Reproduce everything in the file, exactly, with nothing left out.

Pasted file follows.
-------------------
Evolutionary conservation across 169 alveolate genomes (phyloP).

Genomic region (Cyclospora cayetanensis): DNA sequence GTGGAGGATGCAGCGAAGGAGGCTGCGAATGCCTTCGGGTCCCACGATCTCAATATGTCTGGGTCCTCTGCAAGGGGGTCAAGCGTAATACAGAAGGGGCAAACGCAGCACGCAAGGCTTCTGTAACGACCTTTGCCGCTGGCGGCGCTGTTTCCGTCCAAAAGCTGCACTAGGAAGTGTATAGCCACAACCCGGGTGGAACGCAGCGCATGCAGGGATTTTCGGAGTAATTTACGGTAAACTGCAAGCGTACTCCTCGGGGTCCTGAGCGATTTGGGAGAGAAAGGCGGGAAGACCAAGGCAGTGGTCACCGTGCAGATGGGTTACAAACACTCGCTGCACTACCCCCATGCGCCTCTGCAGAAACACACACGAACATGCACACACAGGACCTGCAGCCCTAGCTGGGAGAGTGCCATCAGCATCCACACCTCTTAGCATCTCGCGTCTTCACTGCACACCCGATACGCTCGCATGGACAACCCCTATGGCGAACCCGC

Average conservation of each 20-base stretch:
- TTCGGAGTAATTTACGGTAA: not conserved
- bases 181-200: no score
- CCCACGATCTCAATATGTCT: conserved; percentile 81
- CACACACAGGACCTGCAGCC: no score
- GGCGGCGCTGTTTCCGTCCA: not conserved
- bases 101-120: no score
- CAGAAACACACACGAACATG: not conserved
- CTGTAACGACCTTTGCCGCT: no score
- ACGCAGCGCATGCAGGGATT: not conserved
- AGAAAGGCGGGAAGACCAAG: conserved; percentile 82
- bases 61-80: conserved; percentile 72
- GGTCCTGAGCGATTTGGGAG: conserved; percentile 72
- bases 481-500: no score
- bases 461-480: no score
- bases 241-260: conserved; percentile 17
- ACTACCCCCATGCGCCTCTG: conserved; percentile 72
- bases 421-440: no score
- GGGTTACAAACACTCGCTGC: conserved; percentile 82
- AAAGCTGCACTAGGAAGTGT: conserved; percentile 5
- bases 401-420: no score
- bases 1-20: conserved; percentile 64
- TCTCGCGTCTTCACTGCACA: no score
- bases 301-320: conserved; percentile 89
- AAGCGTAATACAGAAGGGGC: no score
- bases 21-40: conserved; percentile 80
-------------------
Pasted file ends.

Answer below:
Evolutionary conservation across 169 alveolate genomes (phyloP).

Genomic region (Cyclospora cayetanensis): DNA sequence GTGGAGGATGCAGCGAAGGAGGCTGCGAATGCCTTCGGGTCCCACGATCTCAATATGTCTGGGTCCTCTGCAAGGGGGTCAAGCGTAATACAGAAGGGGCAAACGCAGCACGCAAGGCTTCTGTAACGACCTTTGCCGCTGGCGGCGCTGTTTCCGTCCAAAAGCTGCACTAGGAAGTGTATAGCCACAACCCGGGTGGAACGCAGCGCATGCAGGGATTTTCGGAGTAATTTACGGTAAACTGCAAGCGTACTCCTCGGGGTCCTGAGCGATTTGGGAGAGAAAGGCGGGAAGACCAAGGCAGTGGTCACCGTGCAGATGGGTTACAAACACTCGCTGCACTACCCCCATGCGCCTCTGCAGAAACACACACGAACATGCACACACAGGACCTGCAGCCCTAGCTGGGAGAGTGCCATCAGCATCCACACCTCTTAGCATCTCGCGTCTTCACTGCACACCCGATACGCTCGCATGGACAACCCCTATGGCGAACCCGC

Average conservation of each 20-base stretch:
- TTCGGAGTAATTTACGGTAA: not conserved
- bases 181-200: no score
- CCCACGATCTCAATATGTCT: conserved; percentile 81
- CACACACAGGACCTGCAGCC: no score
- GGCGGCGCTGTTTCCGTCCA: not conserved
- bases 101-120: no score
- CAGAAACACACACGAACATG: not conserved
- CTGTAACGACCTTTGCCGCT: no score
- ACGCAGCGCATGCAGGGATT: not conserved
- AGAAAGGCGGGAAGACCAAG: conserved; percentile 82
- bases 61-80: conserved; percentile 72
- GGTCCTGAGCGATTTGGGAG: conserved; percentile 72
- bases 481-500: no score
- bases 461-480: no score
- bases 241-260: conserved; percentile 17
- ACTACCCCCATGCGCCTCTG: conserved; percentile 72
- bases 421-440: no score
- GGGTTACAAACACTCGCTGC: conserved; percentile 82
- AAAGCTGCACTAGGAAGTGT: conserved; percentile 5
- bases 401-420: no score
- bases 1-20: conserved; percentile 64
- TCTCGCGTCTTCACTGCACA: no score
- bases 301-320: conserved; percentile 89
- AAGCGTAATACAGAAGGGGC: no score
- bases 21-40: conserved; percentile 80